Various artists, “La La Land: Original Motion Picture Soundtrack” (Interscope)
You can’t have a visually arresting modern movie musical without an aurally dazzling set of songs. So for every fantastical bit of film energy from “La La Land” writer/director Damien Chazelle, there’s an equally rousing tune to go with it from the flick’s composer, Justin Hurwitz, with lyrics from musical theater’s hottest team: Justin Paul and Benj Pasek.
The tale of two stardom-hungry showbiz kids (Emma Stone, Ryan Gosling) in various stages of love and support for the other in Los Angeles is guided, at first, by a let’s-put-on-a-show razzle-dazzle of brass and reeds. When fragile-but-lovely vocalist Stone and gal pals Callie Hernandez, Sonoya Mizuno and Jessica Rothe get to singing “Someone in the Crowd,” it’s a fresh-faced stomper in the tradition of “West Side Story’s” “I Want to Live in America.”
As the Gosling portion of “La La Land” involves his frustration with being a deep jazz pianist in a pop jazz world (the latter represented, oddly enough, by John Legend and his slick fuzak “Start a Fire”), numbers like “City of Stars” have a cool Cali-jazz feel à la Bobby Troup. The upbeat piano prance of “Another Day of Sun” sums up “La La Land” handsomely: “a Technicolor world made out of music and machine / It called me to be on that screen.”
A.D. Amorosi, Philadelphia Inquirer
Brian Eno, “Reflection” (Warp)
Ambient-music pioneer Eno once wrote that he considers it possible “our grandchildren will look at us in wonder and say: ‘You mean you used to listen to exactly the same thing over and over again?’”
With his seventh album in the past seven years, Eno is making his boldest attempt yet to create what he has described as a third category of music, generative, to join the two we know now — live and recorded. Using algorithms and increasingly powerful portable technology, generative music, he argues, will allow listeners to hear music that creates itself anew all day, or night, long, changing according to time, mood, weather or other variables.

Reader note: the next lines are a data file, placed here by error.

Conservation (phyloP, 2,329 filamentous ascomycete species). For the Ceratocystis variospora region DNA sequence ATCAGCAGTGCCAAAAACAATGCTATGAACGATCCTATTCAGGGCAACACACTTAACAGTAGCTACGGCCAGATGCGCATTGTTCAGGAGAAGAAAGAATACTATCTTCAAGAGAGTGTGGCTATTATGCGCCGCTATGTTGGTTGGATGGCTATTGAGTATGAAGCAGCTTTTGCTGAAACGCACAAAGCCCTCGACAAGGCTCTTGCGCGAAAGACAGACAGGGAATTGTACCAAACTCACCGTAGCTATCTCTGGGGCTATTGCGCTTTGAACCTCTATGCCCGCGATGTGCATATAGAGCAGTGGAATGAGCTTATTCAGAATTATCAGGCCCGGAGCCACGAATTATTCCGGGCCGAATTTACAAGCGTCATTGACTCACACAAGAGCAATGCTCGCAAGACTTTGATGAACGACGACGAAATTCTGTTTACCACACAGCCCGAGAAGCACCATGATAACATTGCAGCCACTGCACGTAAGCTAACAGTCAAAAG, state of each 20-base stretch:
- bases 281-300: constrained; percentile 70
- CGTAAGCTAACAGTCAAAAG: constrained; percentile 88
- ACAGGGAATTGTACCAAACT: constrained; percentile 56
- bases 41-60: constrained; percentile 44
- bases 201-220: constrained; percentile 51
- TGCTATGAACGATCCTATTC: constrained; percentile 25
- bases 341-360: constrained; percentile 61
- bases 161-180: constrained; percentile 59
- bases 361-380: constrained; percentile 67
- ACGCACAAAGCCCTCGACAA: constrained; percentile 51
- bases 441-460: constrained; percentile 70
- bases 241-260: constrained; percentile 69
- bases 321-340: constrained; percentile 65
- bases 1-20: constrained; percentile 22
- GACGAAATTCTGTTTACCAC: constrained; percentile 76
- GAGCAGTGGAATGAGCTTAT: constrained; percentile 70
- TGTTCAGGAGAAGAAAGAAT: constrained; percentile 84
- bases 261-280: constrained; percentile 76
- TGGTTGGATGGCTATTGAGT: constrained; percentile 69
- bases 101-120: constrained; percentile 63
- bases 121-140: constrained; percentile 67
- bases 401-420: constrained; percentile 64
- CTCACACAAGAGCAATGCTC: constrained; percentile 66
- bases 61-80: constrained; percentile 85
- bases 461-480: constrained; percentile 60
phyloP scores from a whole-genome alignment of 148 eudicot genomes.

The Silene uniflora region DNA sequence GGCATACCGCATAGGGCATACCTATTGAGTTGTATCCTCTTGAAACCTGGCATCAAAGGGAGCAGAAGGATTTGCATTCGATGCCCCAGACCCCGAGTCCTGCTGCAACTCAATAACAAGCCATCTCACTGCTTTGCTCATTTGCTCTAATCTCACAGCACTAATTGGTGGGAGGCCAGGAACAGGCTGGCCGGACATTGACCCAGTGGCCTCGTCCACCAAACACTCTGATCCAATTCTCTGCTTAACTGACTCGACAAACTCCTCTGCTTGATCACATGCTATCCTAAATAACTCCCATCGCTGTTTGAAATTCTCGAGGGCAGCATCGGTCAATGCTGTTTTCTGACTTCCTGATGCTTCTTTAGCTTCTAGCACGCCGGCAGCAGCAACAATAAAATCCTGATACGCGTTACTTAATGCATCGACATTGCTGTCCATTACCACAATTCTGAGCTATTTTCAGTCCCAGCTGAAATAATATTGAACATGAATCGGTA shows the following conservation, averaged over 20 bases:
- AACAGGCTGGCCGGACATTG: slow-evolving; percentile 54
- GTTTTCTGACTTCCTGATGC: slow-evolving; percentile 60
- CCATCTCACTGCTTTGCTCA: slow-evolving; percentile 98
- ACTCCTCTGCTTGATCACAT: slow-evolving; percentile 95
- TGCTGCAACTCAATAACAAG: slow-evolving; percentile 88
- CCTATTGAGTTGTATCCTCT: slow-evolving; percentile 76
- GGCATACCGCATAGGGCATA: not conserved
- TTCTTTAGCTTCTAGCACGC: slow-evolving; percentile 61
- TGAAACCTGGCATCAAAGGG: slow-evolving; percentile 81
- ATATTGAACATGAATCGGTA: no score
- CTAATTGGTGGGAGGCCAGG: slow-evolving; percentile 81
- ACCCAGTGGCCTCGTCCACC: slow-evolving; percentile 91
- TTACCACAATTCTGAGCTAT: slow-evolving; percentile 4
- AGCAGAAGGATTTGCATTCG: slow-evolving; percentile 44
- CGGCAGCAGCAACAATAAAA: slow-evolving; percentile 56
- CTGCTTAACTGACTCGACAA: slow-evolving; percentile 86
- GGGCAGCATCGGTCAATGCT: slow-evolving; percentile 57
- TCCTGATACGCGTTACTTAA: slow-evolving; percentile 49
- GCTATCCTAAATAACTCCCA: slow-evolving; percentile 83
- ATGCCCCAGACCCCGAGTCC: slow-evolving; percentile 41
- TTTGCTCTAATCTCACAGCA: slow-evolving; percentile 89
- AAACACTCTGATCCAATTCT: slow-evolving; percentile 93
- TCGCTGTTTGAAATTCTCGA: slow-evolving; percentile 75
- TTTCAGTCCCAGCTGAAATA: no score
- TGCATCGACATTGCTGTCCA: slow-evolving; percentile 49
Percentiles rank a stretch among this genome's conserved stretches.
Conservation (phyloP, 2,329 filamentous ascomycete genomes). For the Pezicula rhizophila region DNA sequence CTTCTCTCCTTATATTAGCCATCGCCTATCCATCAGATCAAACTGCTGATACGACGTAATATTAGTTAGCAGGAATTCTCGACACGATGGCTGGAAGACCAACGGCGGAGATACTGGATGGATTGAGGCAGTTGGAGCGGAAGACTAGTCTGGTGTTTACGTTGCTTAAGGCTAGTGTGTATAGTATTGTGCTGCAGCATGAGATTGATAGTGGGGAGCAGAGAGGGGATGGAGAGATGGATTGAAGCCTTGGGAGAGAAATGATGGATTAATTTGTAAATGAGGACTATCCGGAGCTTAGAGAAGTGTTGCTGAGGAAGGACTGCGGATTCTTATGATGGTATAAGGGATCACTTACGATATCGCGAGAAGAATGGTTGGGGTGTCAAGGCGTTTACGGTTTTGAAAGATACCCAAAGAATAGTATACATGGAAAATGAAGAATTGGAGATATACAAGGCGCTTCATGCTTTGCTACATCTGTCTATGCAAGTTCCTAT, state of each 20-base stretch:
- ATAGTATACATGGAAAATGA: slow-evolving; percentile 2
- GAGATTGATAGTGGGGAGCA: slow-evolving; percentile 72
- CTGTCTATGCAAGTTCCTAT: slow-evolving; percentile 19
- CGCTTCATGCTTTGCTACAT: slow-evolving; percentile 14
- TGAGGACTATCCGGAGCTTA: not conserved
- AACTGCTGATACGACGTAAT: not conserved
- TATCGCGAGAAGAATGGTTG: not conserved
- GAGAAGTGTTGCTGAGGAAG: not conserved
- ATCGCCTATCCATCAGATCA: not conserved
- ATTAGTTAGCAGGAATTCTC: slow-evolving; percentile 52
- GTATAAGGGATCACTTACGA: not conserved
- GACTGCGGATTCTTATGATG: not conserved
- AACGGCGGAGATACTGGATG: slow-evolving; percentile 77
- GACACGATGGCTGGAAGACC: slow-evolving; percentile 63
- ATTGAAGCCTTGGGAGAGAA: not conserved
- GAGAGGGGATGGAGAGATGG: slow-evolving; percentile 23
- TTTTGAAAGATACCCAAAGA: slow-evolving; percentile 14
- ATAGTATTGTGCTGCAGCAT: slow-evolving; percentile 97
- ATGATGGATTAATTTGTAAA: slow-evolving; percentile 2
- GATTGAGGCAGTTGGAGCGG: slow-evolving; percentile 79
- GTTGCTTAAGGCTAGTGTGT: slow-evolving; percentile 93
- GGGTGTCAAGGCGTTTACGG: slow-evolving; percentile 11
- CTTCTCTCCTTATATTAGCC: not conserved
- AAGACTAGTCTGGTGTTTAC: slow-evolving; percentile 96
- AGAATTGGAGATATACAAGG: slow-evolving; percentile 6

The traditional album version of “Reflection” is a 54-minute single track that, much like the ambient music Eno has been making since the late 1970s, uses looping meditative passages that change with slow variations. But an app-based version of the project, available on iTunes, creates what Eno calls “an endless and endlessly changing version of the piece of music,” playing from the algorithms he fine-tuned while listening over weeks to the music the system created.
“It’s a lot like gardening,” Eno wrote of the process in promotional materials for the project, which he accomplished with the help of Peter Chilvers, a longtime collaborator. “You plant the seeds and then you keep tending to them until you get a garden you like.”
Eno, as a futurist, has often accompanied his music with political pronouncements. And with the release of the new album, he posted his thoughts about the end of 2016 on Facebook, in a widely shared post. In it, he theorized that the tumultuous political developments of the past year might not mark the beginning of a period of decline, but the end of one that he believes has been underway for 40 years, marked by concentration of wealth and the growth of an ideology that has “sneered at social generosity and championed a sort of righteous selfishness.”
“Last year people started waking up to this,” Eno wrote, adding: “I think we underwent a mass disillusionment in 2016, and finally realized it’s time to jump out of the saucepan. This is the start of something big. It will involve engagement: not just tweets and likes and swipes, but thoughtful and creative social and political action, too.”
RANDY KENNEDY, New York Times
• Dale Watson and Ray Benson, “Dale & Ray”
• Dropkick Murphys, “11 Short Stories of Pain & Glory”
• Gone Is Gone, “Echolocation”